Serengeti Day 1 – 13 June 2021

  • Barry 

At last we were in the Serengeti –

Question: Was it worth all the fuss and cost and time?

Simple answer (looking back) – YES

Question: Would we come again?



We did the admin at Ndabaka gate which is north west of the park at the Western end of the Western Corridor

The Rangers on the gate were very pleasant and spoke English well, the ablution blocks were clean and one could even buy coffee.

And so we entered the Western Corridor of the Serengeti – our aim was to do a game drive and go to the Seronera info centre, buy a guide book/map  on The Serengeti  and then make our way to the Ngiri public camp and plan the next 4 days.

We saw Monkeys, Baboons, Zebra, Wildebeest, a wide of birds, giraffe, buffalo along the way.

This Marabou (Undertaker) Stork was one of about 10  cleaning up something dead in the bush on the side of the gravel road about 5km into the Western Corridor. There was a lot of water in the ground in this area, almost like areas of marshland


These are some of the rest of the Marabou gathering – they were unperturbed by our slowly approaching vehicle and eventually casually moved aside so we could pass through:

The western corridor in the Serengeti  has two rivers as dominant features of the area. The major river is the Grumeti River which runs in a westerly direction for about 100 km from Serengeti Central towards Lake Victoria.

The Mbalageti River is about 20km south of the Grumeti River. The rivers run in parallel with grassland in between.

Along this stretch we saw our first of many Wildebeest, Zebra and a relaxed Baboon

At Seronera information Centre we enquired after Veronica Roods “The Tourist Travel & Field Guide og the Srengeto National Park” – they unfortunately had none in stock all they had was $15 Map, which we declined. We felt a bit pressured at the Seronera info Centre due to “guides” hanging around offering their services – you pay them a negotiated rate to show you the park – they drive in your car with you. Besides us not having room we prefer making our own mistakes and the joy of self-discovery plus we felt because you had to stick to the roads. We found out later (day 4) that befriending guides can pay dividends as they network with each other. That was after we had made some mistakes but had made many self discoveries.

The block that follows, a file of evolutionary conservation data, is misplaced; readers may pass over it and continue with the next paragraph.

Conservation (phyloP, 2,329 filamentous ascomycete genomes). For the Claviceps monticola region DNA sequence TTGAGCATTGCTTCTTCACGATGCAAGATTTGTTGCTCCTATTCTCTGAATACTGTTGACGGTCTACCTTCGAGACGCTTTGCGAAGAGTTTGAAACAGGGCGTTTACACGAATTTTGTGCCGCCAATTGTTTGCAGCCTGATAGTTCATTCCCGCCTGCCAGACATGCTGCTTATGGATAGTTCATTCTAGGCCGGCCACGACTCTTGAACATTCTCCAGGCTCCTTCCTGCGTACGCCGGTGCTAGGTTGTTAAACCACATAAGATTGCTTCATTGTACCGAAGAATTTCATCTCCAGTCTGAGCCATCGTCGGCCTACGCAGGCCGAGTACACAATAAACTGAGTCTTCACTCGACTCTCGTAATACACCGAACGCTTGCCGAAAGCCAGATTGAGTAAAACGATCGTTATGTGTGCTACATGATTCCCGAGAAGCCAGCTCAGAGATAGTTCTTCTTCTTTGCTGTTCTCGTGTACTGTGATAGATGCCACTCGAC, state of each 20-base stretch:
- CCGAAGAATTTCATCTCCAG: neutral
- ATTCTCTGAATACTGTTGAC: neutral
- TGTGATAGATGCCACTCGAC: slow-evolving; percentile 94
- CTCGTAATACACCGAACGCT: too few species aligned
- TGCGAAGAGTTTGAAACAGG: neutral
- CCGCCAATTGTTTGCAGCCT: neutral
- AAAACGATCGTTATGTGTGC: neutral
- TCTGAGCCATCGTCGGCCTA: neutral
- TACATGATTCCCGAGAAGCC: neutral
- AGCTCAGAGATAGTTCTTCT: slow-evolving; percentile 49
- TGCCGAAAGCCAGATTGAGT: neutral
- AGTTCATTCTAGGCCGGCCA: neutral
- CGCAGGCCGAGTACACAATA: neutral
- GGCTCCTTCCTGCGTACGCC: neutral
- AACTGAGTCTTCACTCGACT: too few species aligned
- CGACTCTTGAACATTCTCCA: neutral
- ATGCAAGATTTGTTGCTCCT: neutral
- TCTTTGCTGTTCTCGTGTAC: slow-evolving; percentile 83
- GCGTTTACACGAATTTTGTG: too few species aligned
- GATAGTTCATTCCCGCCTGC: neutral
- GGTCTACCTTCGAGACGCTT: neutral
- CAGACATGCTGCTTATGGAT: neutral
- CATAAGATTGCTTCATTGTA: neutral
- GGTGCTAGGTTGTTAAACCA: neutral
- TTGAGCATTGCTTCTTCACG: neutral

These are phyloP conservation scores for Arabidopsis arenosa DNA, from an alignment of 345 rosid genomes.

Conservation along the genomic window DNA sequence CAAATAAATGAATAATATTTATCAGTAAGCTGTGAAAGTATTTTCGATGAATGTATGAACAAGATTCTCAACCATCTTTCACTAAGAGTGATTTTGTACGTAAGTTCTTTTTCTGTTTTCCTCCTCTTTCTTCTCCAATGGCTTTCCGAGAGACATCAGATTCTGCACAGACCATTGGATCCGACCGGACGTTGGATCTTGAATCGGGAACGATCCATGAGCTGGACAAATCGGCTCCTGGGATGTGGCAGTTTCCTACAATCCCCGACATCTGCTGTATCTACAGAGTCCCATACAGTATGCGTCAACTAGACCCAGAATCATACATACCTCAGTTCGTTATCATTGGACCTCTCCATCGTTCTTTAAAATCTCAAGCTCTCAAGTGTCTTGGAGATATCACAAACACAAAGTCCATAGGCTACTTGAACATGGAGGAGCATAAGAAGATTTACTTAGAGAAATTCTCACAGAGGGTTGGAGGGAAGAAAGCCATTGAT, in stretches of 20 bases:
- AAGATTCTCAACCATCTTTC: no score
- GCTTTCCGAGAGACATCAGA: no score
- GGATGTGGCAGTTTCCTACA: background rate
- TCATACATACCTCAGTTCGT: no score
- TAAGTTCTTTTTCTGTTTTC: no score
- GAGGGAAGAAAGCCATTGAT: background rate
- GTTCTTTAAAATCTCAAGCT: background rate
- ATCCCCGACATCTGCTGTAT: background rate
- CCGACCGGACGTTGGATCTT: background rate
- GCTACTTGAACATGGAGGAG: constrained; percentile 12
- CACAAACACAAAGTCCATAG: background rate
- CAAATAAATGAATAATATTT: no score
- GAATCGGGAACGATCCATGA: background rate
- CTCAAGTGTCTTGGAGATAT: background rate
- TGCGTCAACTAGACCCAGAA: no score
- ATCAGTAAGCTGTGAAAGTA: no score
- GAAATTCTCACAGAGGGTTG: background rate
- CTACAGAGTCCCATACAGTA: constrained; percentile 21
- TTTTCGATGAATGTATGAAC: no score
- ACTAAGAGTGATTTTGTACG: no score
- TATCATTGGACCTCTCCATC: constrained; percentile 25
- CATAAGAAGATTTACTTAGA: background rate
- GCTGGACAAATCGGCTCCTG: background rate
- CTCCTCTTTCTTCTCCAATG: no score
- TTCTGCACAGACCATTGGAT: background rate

We were told that Veronica Roods book should be available at the Seronera Airport info centre.

It being late in the day we made our way to the Nyegere (Ngiri) Public Campsite.

Many thanks Andre & Ester Badenhorst and Alex Smit who we met at Kisolanza Old Farm campsite for so willingly sharing information and insights into the Serengeti – it was useful info.

Ngiri Camp is a public campsite which means it costs a little less than a “special campsite” and it has facilities that are shared with other campers. Ngiri is also the campsite that is used by big Overlanders. We arrived and Jules cleverly inspected all buildings and found a building which had a solar power system – so we moved close so that our extension leads could tap into the power source. But we had left a vital power adapter at Mwanza Tunza Lodge (UK to SA adapter).

So we had to make a plan – this is Barry cutting and rejoining plugs and adapters from kettles with UK plugs onto SA extention leads – it worked


This is a pic of the large food preparation and kitchen building

This is the large open room with solar power.

The ablution block had cold water (no donkey) so we used our kettle (Acquired in Lusaka) and boiled water and used our camp shower – rigged up in the showers.

The first night we were there alone and heard hyena, lion and jackal in the distance.

Lion and hyena have been known to come into Ngiri camp in the past – but not this time.




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